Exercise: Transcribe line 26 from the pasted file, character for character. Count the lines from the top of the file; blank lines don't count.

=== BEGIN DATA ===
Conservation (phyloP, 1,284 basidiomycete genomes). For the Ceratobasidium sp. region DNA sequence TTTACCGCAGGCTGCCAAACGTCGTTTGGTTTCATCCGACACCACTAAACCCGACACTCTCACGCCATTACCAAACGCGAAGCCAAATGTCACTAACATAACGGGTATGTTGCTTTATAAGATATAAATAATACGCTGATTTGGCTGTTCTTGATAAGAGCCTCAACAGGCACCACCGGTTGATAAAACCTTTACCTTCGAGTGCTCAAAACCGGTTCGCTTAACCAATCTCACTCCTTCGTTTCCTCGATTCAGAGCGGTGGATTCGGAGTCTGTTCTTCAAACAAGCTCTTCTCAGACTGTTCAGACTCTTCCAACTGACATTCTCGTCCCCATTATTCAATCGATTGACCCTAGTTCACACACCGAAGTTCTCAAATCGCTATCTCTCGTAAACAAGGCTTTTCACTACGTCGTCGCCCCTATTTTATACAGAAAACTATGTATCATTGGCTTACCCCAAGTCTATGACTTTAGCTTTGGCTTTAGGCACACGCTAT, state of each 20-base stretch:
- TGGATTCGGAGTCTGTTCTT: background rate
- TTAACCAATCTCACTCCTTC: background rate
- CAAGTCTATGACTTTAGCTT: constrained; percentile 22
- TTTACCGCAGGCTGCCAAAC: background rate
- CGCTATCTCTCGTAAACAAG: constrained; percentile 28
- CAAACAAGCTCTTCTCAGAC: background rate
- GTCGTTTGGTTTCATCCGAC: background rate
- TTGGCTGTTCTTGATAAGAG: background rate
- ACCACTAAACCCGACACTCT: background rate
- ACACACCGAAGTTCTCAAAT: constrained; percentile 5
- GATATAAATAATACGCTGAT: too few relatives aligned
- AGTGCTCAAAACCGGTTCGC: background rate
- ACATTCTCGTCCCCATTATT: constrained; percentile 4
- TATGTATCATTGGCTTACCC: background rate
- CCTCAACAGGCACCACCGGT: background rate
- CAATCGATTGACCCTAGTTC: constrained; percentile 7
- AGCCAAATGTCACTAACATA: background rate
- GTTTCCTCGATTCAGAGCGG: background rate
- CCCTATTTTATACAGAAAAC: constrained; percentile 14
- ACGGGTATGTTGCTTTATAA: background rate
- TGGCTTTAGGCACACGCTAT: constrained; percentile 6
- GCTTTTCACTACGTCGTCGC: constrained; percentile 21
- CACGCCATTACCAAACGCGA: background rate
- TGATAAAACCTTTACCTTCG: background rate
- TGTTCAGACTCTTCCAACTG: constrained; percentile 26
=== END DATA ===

- TGTTCAGACTCTTCCAACTG: constrained; percentile 26